There are 150 individual huts, including five “legacy hale” re-built over the foundations of their predecessors. The original coconut thatching on each hale replaced with a fire-retarding grass-like material made from recycled plastic. There are new mountain-view rooms with more contemporary architecture, 37 one and two-bedroom Suites, and two elite three or four-bedroom Presidential Suites.
The breakfast buffet is gone, but the Shipwreck Bar and Talk Story Bar are at their stations. The Moana restaurant (formerly Hale Moana) remains, updated for today’s tastes. A new restaurant, Kahuwai Cookhouse & Market, offers more casual fare. All restaurants are open to the public, and receiving rave reviews. There’s a new state-of-the-art fitness center and luxury Asaya Spa, four swimming pools and extensive keiki program.
With more than a nod to sustainability, the Village has hired a full time manager for same. The property is LEED-certified, and entirely powered by solar energy from 9,000 solar panels on 2 acres. 100% solar. Reverse osmosis and wastewater treatment plants are also on site.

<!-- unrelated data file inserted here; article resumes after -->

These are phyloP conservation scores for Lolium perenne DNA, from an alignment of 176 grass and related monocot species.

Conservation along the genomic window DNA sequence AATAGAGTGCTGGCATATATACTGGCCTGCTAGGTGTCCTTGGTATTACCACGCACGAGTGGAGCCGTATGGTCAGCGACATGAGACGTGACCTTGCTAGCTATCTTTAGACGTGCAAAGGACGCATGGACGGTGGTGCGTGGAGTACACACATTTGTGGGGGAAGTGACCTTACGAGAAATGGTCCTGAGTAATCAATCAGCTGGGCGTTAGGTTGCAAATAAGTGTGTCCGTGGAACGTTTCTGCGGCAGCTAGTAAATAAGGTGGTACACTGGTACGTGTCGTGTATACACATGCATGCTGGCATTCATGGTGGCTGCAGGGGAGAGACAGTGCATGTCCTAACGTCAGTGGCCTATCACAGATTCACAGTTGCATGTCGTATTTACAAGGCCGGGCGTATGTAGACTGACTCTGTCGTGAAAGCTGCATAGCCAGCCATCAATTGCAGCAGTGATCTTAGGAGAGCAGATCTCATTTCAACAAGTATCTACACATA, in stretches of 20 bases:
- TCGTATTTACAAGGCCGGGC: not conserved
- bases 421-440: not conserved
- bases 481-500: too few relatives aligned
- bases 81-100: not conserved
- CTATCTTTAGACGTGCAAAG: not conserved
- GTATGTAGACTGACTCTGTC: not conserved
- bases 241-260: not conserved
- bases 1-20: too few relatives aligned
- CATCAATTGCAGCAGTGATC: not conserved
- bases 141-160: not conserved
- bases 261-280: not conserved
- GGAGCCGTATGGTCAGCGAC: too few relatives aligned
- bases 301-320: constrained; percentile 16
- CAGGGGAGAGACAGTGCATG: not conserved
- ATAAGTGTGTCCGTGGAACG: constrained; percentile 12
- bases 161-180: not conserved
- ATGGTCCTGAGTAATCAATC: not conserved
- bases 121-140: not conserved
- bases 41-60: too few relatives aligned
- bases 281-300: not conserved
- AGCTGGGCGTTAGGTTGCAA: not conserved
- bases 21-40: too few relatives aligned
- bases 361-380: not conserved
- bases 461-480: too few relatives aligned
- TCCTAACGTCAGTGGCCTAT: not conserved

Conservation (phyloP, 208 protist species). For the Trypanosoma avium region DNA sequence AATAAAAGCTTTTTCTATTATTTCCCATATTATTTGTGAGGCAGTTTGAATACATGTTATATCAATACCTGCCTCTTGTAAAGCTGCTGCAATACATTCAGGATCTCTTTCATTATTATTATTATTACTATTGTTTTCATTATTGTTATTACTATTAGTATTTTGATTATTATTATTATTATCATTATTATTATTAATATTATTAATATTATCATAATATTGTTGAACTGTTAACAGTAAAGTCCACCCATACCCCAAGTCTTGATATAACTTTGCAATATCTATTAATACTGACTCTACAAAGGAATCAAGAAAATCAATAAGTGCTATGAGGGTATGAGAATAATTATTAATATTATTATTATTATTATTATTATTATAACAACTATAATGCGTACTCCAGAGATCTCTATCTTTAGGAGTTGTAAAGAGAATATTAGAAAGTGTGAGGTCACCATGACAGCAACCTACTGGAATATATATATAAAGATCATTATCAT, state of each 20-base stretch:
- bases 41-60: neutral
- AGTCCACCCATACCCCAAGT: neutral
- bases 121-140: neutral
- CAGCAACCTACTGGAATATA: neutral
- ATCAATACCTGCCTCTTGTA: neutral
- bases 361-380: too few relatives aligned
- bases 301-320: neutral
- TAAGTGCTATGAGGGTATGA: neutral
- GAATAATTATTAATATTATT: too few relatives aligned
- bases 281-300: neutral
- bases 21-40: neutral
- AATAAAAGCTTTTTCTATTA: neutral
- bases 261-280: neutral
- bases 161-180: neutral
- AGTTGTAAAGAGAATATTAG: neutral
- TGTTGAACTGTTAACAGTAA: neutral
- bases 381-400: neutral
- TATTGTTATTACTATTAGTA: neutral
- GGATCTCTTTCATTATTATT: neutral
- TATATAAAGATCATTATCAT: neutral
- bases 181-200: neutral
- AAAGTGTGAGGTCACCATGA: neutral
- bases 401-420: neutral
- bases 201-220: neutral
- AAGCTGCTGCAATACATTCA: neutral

And, at a time when Hawaii’s hospitality industry searches for ways to find and bring “authenticity” into its hotels, Kona Village seems never to have lost theirs. They have a strong commitment to caring for the history of the place, which includes maintaining 22 anchialine ponds and 21 archeological sites on 81 acres, as well as an on-site cultural center.
Carol “Aunty Lei” Leina‘ala Keakealani Lightner started working at Kona Village in 1972. Her father was born here, in fishing village of Kaʻūpūlehu, as was his mother.
In her words, “Ho‘okipa has been defined as hospitality, but hospitality and service, these are just words. When we talk about aloha, it’s a feeling. And feelings are expressed by gestures, facial expressions, a hug; they feel the energy, they feel the connection between you. When you come home to where my father and my grandma were born, this is home for me. So I want you to take off your shoes and feel at home. How are you going to feel at home? You have to understand what this place is like.”
Learn more about what Kona Village is like, with stories from Aunty Lei and other members of the ‘ohana on their website.
All photos with permission, courtesy Rosewood Hotels